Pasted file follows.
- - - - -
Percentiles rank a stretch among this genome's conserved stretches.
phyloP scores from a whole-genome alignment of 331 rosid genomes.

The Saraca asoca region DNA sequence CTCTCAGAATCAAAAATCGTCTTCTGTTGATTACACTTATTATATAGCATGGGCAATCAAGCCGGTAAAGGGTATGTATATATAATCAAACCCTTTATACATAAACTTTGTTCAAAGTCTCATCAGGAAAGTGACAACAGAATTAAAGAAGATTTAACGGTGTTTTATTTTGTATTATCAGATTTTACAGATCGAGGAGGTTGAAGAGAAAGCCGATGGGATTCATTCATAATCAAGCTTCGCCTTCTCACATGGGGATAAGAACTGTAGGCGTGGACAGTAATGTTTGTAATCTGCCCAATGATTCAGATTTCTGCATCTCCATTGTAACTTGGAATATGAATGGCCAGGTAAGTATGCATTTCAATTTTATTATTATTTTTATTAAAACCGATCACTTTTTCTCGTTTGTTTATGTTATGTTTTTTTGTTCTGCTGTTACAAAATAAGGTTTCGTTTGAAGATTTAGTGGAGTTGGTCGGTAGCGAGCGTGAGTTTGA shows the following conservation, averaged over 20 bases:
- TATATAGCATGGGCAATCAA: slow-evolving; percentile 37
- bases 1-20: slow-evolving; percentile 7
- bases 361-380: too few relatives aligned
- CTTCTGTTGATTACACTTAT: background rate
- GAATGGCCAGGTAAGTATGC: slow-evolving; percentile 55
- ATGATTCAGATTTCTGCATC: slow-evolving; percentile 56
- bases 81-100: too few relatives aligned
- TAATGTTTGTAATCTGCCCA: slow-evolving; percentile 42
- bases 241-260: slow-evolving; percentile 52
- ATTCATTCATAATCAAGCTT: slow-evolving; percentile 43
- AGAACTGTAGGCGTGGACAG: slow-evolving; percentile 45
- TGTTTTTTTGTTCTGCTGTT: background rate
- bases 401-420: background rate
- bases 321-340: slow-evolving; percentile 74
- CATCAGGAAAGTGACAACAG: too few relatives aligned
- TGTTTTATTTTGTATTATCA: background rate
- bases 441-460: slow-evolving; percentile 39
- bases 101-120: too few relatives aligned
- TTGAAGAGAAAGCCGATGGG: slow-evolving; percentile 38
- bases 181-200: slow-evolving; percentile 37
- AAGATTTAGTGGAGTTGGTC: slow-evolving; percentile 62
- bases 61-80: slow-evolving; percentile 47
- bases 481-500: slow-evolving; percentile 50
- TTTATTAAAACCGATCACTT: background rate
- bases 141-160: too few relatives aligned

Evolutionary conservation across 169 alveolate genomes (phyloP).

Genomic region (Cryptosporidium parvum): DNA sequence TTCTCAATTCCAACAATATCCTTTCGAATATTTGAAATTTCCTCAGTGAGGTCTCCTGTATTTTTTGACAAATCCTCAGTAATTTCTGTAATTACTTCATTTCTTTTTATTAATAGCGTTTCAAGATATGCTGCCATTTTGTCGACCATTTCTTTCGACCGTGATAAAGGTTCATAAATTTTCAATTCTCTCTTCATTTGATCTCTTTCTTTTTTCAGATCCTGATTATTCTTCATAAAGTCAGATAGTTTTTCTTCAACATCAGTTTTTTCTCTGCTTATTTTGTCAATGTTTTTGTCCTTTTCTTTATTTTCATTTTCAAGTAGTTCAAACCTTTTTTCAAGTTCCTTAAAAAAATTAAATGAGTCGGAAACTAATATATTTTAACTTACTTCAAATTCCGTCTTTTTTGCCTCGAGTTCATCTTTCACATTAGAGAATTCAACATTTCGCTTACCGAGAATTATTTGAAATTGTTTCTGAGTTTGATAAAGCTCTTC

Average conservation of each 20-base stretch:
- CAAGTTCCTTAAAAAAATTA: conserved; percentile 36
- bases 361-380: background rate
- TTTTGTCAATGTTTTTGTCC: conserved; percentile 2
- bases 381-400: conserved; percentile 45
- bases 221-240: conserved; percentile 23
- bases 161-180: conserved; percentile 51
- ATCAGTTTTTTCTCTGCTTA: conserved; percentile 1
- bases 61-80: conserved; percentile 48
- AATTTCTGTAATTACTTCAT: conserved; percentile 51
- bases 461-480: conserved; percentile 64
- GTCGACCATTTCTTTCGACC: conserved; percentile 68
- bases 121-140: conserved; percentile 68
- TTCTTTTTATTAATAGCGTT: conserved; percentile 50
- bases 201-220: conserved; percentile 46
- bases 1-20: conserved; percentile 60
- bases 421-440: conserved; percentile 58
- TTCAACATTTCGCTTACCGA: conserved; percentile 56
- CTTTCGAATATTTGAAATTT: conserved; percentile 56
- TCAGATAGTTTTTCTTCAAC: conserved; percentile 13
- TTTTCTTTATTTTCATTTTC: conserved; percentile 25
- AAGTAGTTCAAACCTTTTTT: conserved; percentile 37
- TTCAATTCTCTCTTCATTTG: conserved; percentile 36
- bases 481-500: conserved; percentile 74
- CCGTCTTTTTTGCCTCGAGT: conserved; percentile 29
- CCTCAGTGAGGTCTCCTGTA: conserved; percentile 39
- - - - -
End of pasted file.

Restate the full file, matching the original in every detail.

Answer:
Percentiles rank a stretch among this genome's conserved stretches.
phyloP scores from a whole-genome alignment of 331 rosid genomes.

The Saraca asoca region DNA sequence CTCTCAGAATCAAAAATCGTCTTCTGTTGATTACACTTATTATATAGCATGGGCAATCAAGCCGGTAAAGGGTATGTATATATAATCAAACCCTTTATACATAAACTTTGTTCAAAGTCTCATCAGGAAAGTGACAACAGAATTAAAGAAGATTTAACGGTGTTTTATTTTGTATTATCAGATTTTACAGATCGAGGAGGTTGAAGAGAAAGCCGATGGGATTCATTCATAATCAAGCTTCGCCTTCTCACATGGGGATAAGAACTGTAGGCGTGGACAGTAATGTTTGTAATCTGCCCAATGATTCAGATTTCTGCATCTCCATTGTAACTTGGAATATGAATGGCCAGGTAAGTATGCATTTCAATTTTATTATTATTTTTATTAAAACCGATCACTTTTTCTCGTTTGTTTATGTTATGTTTTTTTGTTCTGCTGTTACAAAATAAGGTTTCGTTTGAAGATTTAGTGGAGTTGGTCGGTAGCGAGCGTGAGTTTGA shows the following conservation, averaged over 20 bases:
- TATATAGCATGGGCAATCAA: slow-evolving; percentile 37
- bases 1-20: slow-evolving; percentile 7
- bases 361-380: too few relatives aligned
- CTTCTGTTGATTACACTTAT: background rate
- GAATGGCCAGGTAAGTATGC: slow-evolving; percentile 55
- ATGATTCAGATTTCTGCATC: slow-evolving; percentile 56
- bases 81-100: too few relatives aligned
- TAATGTTTGTAATCTGCCCA: slow-evolving; percentile 42
- bases 241-260: slow-evolving; percentile 52
- ATTCATTCATAATCAAGCTT: slow-evolving; percentile 43
- AGAACTGTAGGCGTGGACAG: slow-evolving; percentile 45
- TGTTTTTTTGTTCTGCTGTT: background rate
- bases 401-420: background rate
- bases 321-340: slow-evolving; percentile 74
- CATCAGGAAAGTGACAACAG: too few relatives aligned
- TGTTTTATTTTGTATTATCA: background rate
- bases 441-460: slow-evolving; percentile 39
- bases 101-120: too few relatives aligned
- TTGAAGAGAAAGCCGATGGG: slow-evolving; percentile 38
- bases 181-200: slow-evolving; percentile 37
- AAGATTTAGTGGAGTTGGTC: slow-evolving; percentile 62
- bases 61-80: slow-evolving; percentile 47
- bases 481-500: slow-evolving; percentile 50
- TTTATTAAAACCGATCACTT: background rate
- bases 141-160: too few relatives aligned

Evolutionary conservation across 169 alveolate genomes (phyloP).

Genomic region (Cryptosporidium parvum): DNA sequence TTCTCAATTCCAACAATATCCTTTCGAATATTTGAAATTTCCTCAGTGAGGTCTCCTGTATTTTTTGACAAATCCTCAGTAATTTCTGTAATTACTTCATTTCTTTTTATTAATAGCGTTTCAAGATATGCTGCCATTTTGTCGACCATTTCTTTCGACCGTGATAAAGGTTCATAAATTTTCAATTCTCTCTTCATTTGATCTCTTTCTTTTTTCAGATCCTGATTATTCTTCATAAAGTCAGATAGTTTTTCTTCAACATCAGTTTTTTCTCTGCTTATTTTGTCAATGTTTTTGTCCTTTTCTTTATTTTCATTTTCAAGTAGTTCAAACCTTTTTTCAAGTTCCTTAAAAAAATTAAATGAGTCGGAAACTAATATATTTTAACTTACTTCAAATTCCGTCTTTTTTGCCTCGAGTTCATCTTTCACATTAGAGAATTCAACATTTCGCTTACCGAGAATTATTTGAAATTGTTTCTGAGTTTGATAAAGCTCTTC

Average conservation of each 20-base stretch:
- CAAGTTCCTTAAAAAAATTA: conserved; percentile 36
- bases 361-380: background rate
- TTTTGTCAATGTTTTTGTCC: conserved; percentile 2
- bases 381-400: conserved; percentile 45
- bases 221-240: conserved; percentile 23
- bases 161-180: conserved; percentile 51
- ATCAGTTTTTTCTCTGCTTA: conserved; percentile 1
- bases 61-80: conserved; percentile 48
- AATTTCTGTAATTACTTCAT: conserved; percentile 51
- bases 461-480: conserved; percentile 64
- GTCGACCATTTCTTTCGACC: conserved; percentile 68
- bases 121-140: conserved; percentile 68
- TTCTTTTTATTAATAGCGTT: conserved; percentile 50
- bases 201-220: conserved; percentile 46
- bases 1-20: conserved; percentile 60
- bases 421-440: conserved; percentile 58
- TTCAACATTTCGCTTACCGA: conserved; percentile 56
- CTTTCGAATATTTGAAATTT: conserved; percentile 56
- TCAGATAGTTTTTCTTCAAC: conserved; percentile 13
- TTTTCTTTATTTTCATTTTC: conserved; percentile 25
- AAGTAGTTCAAACCTTTTTT: conserved; percentile 37
- TTCAATTCTCTCTTCATTTG: conserved; percentile 36
- bases 481-500: conserved; percentile 74
- CCGTCTTTTTTGCCTCGAGT: conserved; percentile 29
- CCTCAGTGAGGTCTCCTGTA: conserved; percentile 39